Opened in late 2010, Ayyam Gallery is the newest addition to the chain of Ayyam art spaces in Beirut, Dubai and Damascus. Their reputation is of high manner, reflecting a fine sense of sophistication and heavy impression of commercialism felt the minute you grace Ayyam’s entryway.

Located on Abul Feda Street in Zamalek, Ayyam Gallery is accessible via ringing the buzzer for the monitored gate. The sterile patio space leads you up to the gallery’s door and the friendly attendant will be greeting you shortly.

According to the gallery’s press release, UAE-based Syrian painter Thaier Helal is known for his large mixed media canvases that ’transform the tangible (and intangible) into abstractions that explore colour and texture.’

On his latest exhibition 'Liberated Spatiality', Helal aims at conjuring up a new method of seeing that ’relies on the sensations of rhythm and movement to communicate the sentiments and physicality of society and culture.’ The release goes onto say that these abstract images delve even deeper into the energy and movement of people, places, space and time; bringing to question collective action through gatherings that transcend typical spatial boundaries.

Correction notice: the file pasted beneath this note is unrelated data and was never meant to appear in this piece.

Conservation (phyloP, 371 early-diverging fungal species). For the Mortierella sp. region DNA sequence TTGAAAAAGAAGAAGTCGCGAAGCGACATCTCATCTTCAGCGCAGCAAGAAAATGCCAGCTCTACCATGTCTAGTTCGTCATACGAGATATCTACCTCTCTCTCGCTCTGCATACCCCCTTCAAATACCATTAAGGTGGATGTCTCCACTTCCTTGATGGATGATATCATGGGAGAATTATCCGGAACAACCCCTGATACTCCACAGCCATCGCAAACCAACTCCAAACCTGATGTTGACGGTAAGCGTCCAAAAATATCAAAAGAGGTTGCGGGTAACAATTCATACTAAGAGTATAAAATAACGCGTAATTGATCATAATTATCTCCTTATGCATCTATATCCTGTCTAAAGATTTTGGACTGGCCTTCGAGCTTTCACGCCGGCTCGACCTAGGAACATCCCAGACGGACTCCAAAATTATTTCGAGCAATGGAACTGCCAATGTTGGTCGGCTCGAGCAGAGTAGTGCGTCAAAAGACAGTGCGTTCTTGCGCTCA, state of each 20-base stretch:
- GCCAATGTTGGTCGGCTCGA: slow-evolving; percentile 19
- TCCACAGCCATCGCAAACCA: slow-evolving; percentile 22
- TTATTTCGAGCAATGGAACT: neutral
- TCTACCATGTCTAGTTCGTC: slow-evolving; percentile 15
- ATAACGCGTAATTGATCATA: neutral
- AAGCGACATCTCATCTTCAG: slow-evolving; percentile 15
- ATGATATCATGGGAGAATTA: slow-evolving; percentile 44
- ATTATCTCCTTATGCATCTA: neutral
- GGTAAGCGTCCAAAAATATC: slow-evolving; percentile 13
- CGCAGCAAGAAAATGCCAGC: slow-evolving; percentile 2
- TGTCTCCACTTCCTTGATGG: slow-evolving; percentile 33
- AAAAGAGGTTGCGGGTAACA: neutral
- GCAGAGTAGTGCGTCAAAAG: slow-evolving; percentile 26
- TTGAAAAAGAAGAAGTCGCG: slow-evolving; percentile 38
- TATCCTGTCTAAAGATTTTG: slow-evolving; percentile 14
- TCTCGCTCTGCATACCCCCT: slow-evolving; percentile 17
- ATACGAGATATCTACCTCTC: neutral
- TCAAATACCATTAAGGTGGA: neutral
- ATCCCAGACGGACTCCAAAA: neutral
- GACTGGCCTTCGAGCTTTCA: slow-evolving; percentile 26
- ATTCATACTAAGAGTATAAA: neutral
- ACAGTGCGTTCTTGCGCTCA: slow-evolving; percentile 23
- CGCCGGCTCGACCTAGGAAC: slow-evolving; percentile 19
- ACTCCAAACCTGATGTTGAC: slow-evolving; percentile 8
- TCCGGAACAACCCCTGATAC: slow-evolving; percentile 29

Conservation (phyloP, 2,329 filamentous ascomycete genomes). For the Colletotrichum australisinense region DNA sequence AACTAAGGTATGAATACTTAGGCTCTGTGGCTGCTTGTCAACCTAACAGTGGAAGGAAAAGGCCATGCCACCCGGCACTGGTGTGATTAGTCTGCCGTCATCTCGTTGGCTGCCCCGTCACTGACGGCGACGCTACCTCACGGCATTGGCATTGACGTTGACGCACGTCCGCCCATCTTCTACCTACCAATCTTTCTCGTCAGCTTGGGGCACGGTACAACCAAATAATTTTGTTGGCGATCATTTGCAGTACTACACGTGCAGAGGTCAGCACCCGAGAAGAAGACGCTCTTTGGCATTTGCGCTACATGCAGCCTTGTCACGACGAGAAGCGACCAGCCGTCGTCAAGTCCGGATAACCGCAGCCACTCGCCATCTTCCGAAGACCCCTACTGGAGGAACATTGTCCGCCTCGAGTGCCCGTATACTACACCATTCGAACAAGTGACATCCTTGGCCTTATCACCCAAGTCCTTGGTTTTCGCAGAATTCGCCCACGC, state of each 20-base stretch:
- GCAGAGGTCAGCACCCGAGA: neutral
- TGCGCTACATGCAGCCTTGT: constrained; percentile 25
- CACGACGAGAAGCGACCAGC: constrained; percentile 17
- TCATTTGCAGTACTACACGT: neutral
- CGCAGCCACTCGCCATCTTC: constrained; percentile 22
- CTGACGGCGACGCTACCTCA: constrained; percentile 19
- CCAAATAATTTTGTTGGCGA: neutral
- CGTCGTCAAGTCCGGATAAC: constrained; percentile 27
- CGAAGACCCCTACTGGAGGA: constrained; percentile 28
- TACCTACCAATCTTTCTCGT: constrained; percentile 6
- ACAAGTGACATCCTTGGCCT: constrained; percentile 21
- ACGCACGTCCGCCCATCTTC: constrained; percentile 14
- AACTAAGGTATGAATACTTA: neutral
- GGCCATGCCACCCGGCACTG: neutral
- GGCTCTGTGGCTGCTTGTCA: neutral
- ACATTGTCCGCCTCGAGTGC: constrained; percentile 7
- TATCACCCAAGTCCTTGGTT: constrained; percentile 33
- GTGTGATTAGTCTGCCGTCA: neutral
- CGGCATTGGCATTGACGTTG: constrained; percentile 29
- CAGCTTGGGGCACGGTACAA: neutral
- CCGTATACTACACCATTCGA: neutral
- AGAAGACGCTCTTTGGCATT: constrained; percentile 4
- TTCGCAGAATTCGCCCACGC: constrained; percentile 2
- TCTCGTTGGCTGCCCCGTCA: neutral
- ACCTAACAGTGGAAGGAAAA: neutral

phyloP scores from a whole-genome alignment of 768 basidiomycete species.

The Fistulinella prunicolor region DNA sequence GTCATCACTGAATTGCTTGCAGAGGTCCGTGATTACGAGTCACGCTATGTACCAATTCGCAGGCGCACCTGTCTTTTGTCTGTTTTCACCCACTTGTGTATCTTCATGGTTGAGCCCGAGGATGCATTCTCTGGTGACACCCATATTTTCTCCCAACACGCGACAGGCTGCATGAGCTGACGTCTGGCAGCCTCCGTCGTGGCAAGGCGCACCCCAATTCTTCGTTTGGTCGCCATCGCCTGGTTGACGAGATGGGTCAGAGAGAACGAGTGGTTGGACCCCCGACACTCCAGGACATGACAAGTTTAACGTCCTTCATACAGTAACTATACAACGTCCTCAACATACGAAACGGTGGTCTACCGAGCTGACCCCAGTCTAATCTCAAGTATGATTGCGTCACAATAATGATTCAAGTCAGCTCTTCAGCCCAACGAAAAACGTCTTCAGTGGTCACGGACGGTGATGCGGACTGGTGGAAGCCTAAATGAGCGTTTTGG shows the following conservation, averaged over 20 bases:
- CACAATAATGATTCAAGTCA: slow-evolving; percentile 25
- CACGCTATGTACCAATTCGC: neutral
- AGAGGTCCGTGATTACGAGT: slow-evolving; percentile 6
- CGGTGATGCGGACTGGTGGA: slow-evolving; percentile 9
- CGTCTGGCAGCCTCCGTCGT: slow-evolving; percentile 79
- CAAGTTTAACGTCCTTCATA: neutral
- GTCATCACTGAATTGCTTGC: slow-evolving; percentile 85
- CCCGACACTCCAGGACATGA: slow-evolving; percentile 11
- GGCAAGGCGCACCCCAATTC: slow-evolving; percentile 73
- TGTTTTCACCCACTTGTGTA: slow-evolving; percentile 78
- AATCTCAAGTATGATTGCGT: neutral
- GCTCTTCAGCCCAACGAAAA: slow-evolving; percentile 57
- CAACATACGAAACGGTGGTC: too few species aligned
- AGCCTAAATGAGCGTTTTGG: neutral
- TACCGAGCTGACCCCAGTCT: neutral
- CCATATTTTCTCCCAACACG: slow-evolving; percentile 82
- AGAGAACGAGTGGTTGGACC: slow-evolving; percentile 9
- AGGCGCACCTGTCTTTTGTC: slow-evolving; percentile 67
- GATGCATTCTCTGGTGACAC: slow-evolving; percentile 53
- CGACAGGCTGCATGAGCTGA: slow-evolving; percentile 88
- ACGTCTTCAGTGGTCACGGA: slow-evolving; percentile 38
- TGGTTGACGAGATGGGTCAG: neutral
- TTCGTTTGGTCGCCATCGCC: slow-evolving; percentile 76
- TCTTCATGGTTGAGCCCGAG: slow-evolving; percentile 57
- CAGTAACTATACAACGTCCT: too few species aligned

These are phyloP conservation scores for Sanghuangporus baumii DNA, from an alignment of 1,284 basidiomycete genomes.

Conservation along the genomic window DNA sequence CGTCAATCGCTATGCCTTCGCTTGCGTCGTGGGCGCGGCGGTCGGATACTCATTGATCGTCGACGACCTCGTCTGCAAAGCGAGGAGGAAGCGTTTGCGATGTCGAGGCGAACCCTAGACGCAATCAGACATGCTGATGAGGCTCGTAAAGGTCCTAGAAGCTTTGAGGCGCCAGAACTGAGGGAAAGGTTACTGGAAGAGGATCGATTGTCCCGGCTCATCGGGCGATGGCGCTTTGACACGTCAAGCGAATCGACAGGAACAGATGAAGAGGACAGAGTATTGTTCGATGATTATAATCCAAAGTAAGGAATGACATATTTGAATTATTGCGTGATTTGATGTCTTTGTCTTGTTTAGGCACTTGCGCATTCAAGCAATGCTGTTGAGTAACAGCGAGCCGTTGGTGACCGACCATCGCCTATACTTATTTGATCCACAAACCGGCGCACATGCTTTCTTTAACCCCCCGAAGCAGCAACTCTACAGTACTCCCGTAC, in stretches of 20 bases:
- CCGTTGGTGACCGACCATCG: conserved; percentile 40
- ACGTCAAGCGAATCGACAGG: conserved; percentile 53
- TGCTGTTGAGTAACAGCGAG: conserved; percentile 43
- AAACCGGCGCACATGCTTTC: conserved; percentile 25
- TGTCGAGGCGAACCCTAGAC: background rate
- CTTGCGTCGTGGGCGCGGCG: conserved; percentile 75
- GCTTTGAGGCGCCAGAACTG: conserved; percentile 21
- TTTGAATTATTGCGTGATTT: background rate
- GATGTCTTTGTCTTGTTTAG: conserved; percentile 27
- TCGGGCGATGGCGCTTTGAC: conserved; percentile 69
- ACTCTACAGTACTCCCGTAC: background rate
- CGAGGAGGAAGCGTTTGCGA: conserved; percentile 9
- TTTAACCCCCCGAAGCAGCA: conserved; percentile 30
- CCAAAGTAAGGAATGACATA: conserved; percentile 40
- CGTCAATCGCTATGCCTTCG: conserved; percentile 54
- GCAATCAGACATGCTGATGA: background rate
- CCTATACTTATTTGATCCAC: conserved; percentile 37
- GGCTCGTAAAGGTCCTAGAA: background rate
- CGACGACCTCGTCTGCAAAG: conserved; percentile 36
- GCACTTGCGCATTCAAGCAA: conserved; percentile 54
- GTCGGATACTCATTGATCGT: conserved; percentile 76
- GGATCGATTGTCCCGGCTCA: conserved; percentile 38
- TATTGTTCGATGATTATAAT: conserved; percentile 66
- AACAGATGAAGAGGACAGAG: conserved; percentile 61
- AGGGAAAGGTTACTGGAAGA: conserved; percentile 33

Beautifully arranged and pushing poetic, the description of Helal’s concept leaves this reviewer wondering what the immense amount of repetitious rhetoric even means. While we thoroughly understand the idea of using the medium for expression and communication, the press release only furthered the abstraction that it is waxing around, leaving a taste of pomposity in our mouths.

After checking the pieces out for ourselves, we were still left with little to chew on. In the furthest room, a large canvas was satiated in bronze and blue tones then covered with lines of numbers. Other pieces were similarly arranged by rich amounts of colour and texture, pretty on the eye but left little food for thought. The dense hues and spastic paint blotch sequences summoned a bit of a chaotic score, a beautiful mess if you’d like to call it that.

Interestingly enough and more provoking than the exhibition itself was the street art located on the wall next to the gallery's entrance. The mural shows Amr Moussa, Farouk Hosni, Mohamed Tantawi and Mubarak himself, walking hand in hand with hearts surrounding them. The image is hilarious and speaks volumes, lambasting the long-time relationships that have kept the regime alive. We left feeling confused, though; isn’t Ayyam Gallery the kind of place that Farouk Hosni would have loved?

While Helal’s exhibition was less than exciting, Ayyam Gallery is a great art space to check out for pricey and aesthetically pleasing works of art.